State Indicts Fhead of ‘Israeli FBI’ Menashe Arbiv For Breach of Trust

State Attorney Shai Nitzan on Sunday announced that the Police Investigations Department has filed an indictment for breach of trust and violating a duty to report against former Lahav 433 police commander (known as the “Israeli FBI”) Menashe Arbiv with the Rishon Lezion Magistrate’s Court.

On January 28, 2016, a statement from former Attorney-General Yehuda Weinstein’s office said that Arbiv was suspected of having had inappropriately close relations with Rabbi Yoshiyahu Yosef Pinto from 2010-2013, including after the famous rabbi was under investigation for bribery.

However, Arbiv was given an extensive pre-indictment series of hearings to convince the state to drop the charges before the indictment was finally filed on Sunday.

Pinto himself served nearly a year of prison time for the bribery charge, being released in January 2017.

Th indictment describes the charges against Arbiv as follows: Contact between Arbiv and Pinto first started in 2010 when Pinto was active in Ashdod and in New York. Arbiv was in frequent contact with Pinto’s top aide Yossi Amos, as part of his efforts to have a strong international prominent rabbinic connection, while Pinto wanted a strong police connection.

Arbiv requested Pinto’s help to find his wife and son jobs in New York as well as help getting a discount with purchasing a residence in Savion Ramat Aviv.

Persons working for Pinto helped Arbiv’s wife find a job and paid $2,650 to help her get a US working visa.

Arbiv and a relative of his were also hosted multiple times at the Metro Hotel in New York, which was owned at the time by Pinto’s assistant Ben Zion Suki, without paying a standard rate. Instead, Arbiv left behind cash in an envelope as a self-estimate for payment of the room following the hotel officials’ refusal to accept full regular payment.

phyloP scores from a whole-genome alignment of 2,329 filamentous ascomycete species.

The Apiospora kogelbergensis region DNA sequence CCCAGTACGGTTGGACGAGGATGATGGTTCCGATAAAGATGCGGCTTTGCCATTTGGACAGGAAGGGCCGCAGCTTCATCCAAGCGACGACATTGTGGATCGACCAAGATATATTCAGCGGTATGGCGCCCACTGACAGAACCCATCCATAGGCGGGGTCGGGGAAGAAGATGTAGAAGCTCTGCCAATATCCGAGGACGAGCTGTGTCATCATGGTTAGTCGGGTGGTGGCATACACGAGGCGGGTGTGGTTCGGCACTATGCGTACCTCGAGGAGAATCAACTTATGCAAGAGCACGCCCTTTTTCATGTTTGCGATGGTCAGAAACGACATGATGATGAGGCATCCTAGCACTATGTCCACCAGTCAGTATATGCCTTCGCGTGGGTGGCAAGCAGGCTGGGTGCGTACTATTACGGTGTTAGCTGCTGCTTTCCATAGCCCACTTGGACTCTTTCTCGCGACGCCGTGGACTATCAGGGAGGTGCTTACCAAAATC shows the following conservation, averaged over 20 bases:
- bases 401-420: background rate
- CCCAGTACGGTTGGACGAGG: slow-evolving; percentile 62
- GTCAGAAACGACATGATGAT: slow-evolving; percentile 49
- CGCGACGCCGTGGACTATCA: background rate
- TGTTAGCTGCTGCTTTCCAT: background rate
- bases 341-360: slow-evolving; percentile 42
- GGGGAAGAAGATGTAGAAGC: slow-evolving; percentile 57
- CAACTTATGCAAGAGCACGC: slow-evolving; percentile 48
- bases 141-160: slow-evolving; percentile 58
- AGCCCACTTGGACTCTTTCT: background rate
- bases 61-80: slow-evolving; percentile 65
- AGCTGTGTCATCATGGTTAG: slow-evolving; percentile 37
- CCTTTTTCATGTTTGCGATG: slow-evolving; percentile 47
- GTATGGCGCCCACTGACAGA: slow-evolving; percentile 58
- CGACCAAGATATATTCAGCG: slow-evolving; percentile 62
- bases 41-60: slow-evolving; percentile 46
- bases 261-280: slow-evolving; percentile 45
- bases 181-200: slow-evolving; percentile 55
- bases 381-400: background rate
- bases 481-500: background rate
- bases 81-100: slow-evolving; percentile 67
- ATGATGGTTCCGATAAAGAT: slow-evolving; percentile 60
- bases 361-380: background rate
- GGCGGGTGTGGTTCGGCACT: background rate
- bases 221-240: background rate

The economic and other arrangements between Arbiv and Pinto continued even after Arbiv learned, as head of Lahav 433, that Pinto was under criminal investigation.

Also, despite his knowledge of the probe against Pinto, Arbiv failed to fulfill his duty to report his connections to Pinto to those police working under him who were involved in the Pinto investigation.

Pinto eventually offered Arbiv a $60,000 bribe to make the investigation go away. While Arbiv refused the bribe, he once again failed to properly report the event to those investigating the rabbi.

When the FBI requested information about Pinto from the Israel Police for their separate criminal investigation of his US activities, Arbiv once again failed to disclose his relationship with Pinto to Israeli police officials handling the request and failed to recuse himself from overseeing the request.

Even when National Fraud Squad head Dep.-Ch. Ephraim Bracha in 2012 disclosed to Arbiv that Pinto had tried to bribe Bracha, Arbiv failed to disclose that Pinto had tried to bribe him as well.

Arbiv also perjured himself when he was interrogated by police about any connections he had with Pinto.

Pinto later cut a plea bargain with the state to turn state’s witness against Arbiv, leading to his one-year jail sentence.

Arbiv, whose was essentially the former head of the “Israeli FBI,” resigned from his post on February 9, 2014 over the scandal, though he continues to proclaim his innocence and says that Pinto is corrupt and manipulating the state.

In February 2014, Arbiv sent a letter to Weinstein rejecting many of the accusations as not only false, but impossible.

The letter referenced allegations that surfaced against Arbiv by Pinto and his followers, including that Pinto’s follower Ben Zion Suki paid for Arbiv to stay in a hotel in New York between June 9 and June 14, 2009.

Arbiv’s letter, drafted by his lawyer Gidon Fischer, provided what appeared to be a copy of Arbiv’s schedule during those days, indicating that he was meeting with then-president Shimon Peres in Washington, DC, and giving a speech to the Anti-Defamation League – also in Washington – during those days.

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